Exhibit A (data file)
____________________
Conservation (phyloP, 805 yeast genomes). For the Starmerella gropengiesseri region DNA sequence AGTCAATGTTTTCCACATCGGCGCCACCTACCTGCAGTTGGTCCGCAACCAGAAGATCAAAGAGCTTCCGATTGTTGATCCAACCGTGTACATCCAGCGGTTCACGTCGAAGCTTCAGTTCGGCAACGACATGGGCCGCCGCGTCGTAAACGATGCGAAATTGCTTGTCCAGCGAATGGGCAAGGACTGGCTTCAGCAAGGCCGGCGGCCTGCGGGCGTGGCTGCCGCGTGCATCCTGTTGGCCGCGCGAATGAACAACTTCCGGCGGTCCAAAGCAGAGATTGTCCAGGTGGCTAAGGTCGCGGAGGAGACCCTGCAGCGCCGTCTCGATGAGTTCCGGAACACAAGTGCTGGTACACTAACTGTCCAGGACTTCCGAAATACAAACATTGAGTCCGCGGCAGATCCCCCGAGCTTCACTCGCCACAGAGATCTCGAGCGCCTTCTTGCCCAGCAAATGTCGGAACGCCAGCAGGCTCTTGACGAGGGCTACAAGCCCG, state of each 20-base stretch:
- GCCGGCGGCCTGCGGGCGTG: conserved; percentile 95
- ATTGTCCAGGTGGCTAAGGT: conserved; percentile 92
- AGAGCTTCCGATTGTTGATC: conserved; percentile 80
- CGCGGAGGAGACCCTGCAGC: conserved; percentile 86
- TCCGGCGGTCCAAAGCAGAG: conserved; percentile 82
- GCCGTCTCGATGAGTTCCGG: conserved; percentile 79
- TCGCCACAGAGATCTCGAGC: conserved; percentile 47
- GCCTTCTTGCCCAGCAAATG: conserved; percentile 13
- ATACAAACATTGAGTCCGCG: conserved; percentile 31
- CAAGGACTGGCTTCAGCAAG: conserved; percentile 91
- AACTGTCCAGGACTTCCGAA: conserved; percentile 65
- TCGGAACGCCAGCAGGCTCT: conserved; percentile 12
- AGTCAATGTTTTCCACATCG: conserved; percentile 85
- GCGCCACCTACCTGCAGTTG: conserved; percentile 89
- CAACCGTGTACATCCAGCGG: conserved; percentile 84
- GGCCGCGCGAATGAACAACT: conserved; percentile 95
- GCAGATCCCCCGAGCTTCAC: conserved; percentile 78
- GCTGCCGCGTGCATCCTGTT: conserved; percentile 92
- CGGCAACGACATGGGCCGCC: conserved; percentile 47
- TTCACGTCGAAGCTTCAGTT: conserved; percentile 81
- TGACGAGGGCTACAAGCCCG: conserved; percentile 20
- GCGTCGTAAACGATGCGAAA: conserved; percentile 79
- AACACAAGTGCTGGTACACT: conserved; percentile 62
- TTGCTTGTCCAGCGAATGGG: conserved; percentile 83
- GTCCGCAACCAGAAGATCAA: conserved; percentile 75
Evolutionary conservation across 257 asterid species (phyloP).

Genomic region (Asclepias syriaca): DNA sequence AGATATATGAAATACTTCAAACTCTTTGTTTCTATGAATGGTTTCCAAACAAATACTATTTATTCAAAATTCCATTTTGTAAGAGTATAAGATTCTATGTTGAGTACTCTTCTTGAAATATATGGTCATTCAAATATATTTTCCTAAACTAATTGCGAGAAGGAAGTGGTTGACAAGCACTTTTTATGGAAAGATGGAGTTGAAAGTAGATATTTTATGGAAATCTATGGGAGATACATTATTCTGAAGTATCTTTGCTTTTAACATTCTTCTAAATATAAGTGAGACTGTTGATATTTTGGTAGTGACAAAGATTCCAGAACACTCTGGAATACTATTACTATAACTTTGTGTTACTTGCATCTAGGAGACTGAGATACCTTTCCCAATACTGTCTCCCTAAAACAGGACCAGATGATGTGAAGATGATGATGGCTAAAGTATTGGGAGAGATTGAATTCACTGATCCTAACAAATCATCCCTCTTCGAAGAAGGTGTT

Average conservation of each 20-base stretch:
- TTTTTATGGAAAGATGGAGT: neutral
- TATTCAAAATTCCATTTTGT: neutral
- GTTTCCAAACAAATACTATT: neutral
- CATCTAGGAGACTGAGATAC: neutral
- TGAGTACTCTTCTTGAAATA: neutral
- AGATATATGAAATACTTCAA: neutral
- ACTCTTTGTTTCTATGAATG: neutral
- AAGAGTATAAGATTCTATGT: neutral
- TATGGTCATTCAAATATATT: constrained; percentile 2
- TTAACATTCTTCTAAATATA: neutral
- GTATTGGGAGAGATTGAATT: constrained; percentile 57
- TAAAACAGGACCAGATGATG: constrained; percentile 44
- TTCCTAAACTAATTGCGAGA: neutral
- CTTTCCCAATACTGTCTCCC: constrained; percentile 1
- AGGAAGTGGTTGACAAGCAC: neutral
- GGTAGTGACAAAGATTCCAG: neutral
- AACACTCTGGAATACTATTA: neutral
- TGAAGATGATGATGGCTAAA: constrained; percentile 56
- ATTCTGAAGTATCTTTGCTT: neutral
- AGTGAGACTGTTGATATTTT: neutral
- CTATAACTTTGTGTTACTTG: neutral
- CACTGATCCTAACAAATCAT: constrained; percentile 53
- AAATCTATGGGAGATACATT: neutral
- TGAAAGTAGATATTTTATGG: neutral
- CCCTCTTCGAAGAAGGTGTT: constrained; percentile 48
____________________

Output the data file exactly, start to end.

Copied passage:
Conservation (phyloP, 805 yeast genomes). For the Starmerella gropengiesseri region DNA sequence AGTCAATGTTTTCCACATCGGCGCCACCTACCTGCAGTTGGTCCGCAACCAGAAGATCAAAGAGCTTCCGATTGTTGATCCAACCGTGTACATCCAGCGGTTCACGTCGAAGCTTCAGTTCGGCAACGACATGGGCCGCCGCGTCGTAAACGATGCGAAATTGCTTGTCCAGCGAATGGGCAAGGACTGGCTTCAGCAAGGCCGGCGGCCTGCGGGCGTGGCTGCCGCGTGCATCCTGTTGGCCGCGCGAATGAACAACTTCCGGCGGTCCAAAGCAGAGATTGTCCAGGTGGCTAAGGTCGCGGAGGAGACCCTGCAGCGCCGTCTCGATGAGTTCCGGAACACAAGTGCTGGTACACTAACTGTCCAGGACTTCCGAAATACAAACATTGAGTCCGCGGCAGATCCCCCGAGCTTCACTCGCCACAGAGATCTCGAGCGCCTTCTTGCCCAGCAAATGTCGGAACGCCAGCAGGCTCTTGACGAGGGCTACAAGCCCG, state of each 20-base stretch:
- GCCGGCGGCCTGCGGGCGTG: conserved; percentile 95
- ATTGTCCAGGTGGCTAAGGT: conserved; percentile 92
- AGAGCTTCCGATTGTTGATC: conserved; percentile 80
- CGCGGAGGAGACCCTGCAGC: conserved; percentile 86
- TCCGGCGGTCCAAAGCAGAG: conserved; percentile 82
- GCCGTCTCGATGAGTTCCGG: conserved; percentile 79
- TCGCCACAGAGATCTCGAGC: conserved; percentile 47
- GCCTTCTTGCCCAGCAAATG: conserved; percentile 13
- ATACAAACATTGAGTCCGCG: conserved; percentile 31
- CAAGGACTGGCTTCAGCAAG: conserved; percentile 91
- AACTGTCCAGGACTTCCGAA: conserved; percentile 65
- TCGGAACGCCAGCAGGCTCT: conserved; percentile 12
- AGTCAATGTTTTCCACATCG: conserved; percentile 85
- GCGCCACCTACCTGCAGTTG: conserved; percentile 89
- CAACCGTGTACATCCAGCGG: conserved; percentile 84
- GGCCGCGCGAATGAACAACT: conserved; percentile 95
- GCAGATCCCCCGAGCTTCAC: conserved; percentile 78
- GCTGCCGCGTGCATCCTGTT: conserved; percentile 92
- CGGCAACGACATGGGCCGCC: conserved; percentile 47
- TTCACGTCGAAGCTTCAGTT: conserved; percentile 81
- TGACGAGGGCTACAAGCCCG: conserved; percentile 20
- GCGTCGTAAACGATGCGAAA: conserved; percentile 79
- AACACAAGTGCTGGTACACT: conserved; percentile 62
- TTGCTTGTCCAGCGAATGGG: conserved; percentile 83
- GTCCGCAACCAGAAGATCAA: conserved; percentile 75
Evolutionary conservation across 257 asterid species (phyloP).

Genomic region (Asclepias syriaca): DNA sequence AGATATATGAAATACTTCAAACTCTTTGTTTCTATGAATGGTTTCCAAACAAATACTATTTATTCAAAATTCCATTTTGTAAGAGTATAAGATTCTATGTTGAGTACTCTTCTTGAAATATATGGTCATTCAAATATATTTTCCTAAACTAATTGCGAGAAGGAAGTGGTTGACAAGCACTTTTTATGGAAAGATGGAGTTGAAAGTAGATATTTTATGGAAATCTATGGGAGATACATTATTCTGAAGTATCTTTGCTTTTAACATTCTTCTAAATATAAGTGAGACTGTTGATATTTTGGTAGTGACAAAGATTCCAGAACACTCTGGAATACTATTACTATAACTTTGTGTTACTTGCATCTAGGAGACTGAGATACCTTTCCCAATACTGTCTCCCTAAAACAGGACCAGATGATGTGAAGATGATGATGGCTAAAGTATTGGGAGAGATTGAATTCACTGATCCTAACAAATCATCCCTCTTCGAAGAAGGTGTT

Average conservation of each 20-base stretch:
- TTTTTATGGAAAGATGGAGT: neutral
- TATTCAAAATTCCATTTTGT: neutral
- GTTTCCAAACAAATACTATT: neutral
- CATCTAGGAGACTGAGATAC: neutral
- TGAGTACTCTTCTTGAAATA: neutral
- AGATATATGAAATACTTCAA: neutral
- ACTCTTTGTTTCTATGAATG: neutral
- AAGAGTATAAGATTCTATGT: neutral
- TATGGTCATTCAAATATATT: constrained; percentile 2
- TTAACATTCTTCTAAATATA: neutral
- GTATTGGGAGAGATTGAATT: constrained; percentile 57
- TAAAACAGGACCAGATGATG: constrained; percentile 44
- TTCCTAAACTAATTGCGAGA: neutral
- CTTTCCCAATACTGTCTCCC: constrained; percentile 1
- AGGAAGTGGTTGACAAGCAC: neutral
- GGTAGTGACAAAGATTCCAG: neutral
- AACACTCTGGAATACTATTA: neutral
- TGAAGATGATGATGGCTAAA: constrained; percentile 56
- ATTCTGAAGTATCTTTGCTT: neutral
- AGTGAGACTGTTGATATTTT: neutral
- CTATAACTTTGTGTTACTTG: neutral
- CACTGATCCTAACAAATCAT: constrained; percentile 53
- AAATCTATGGGAGATACATT: neutral
- TGAAAGTAGATATTTTATGG: neutral
- CCCTCTTCGAAGAAGGTGTT: constrained; percentile 48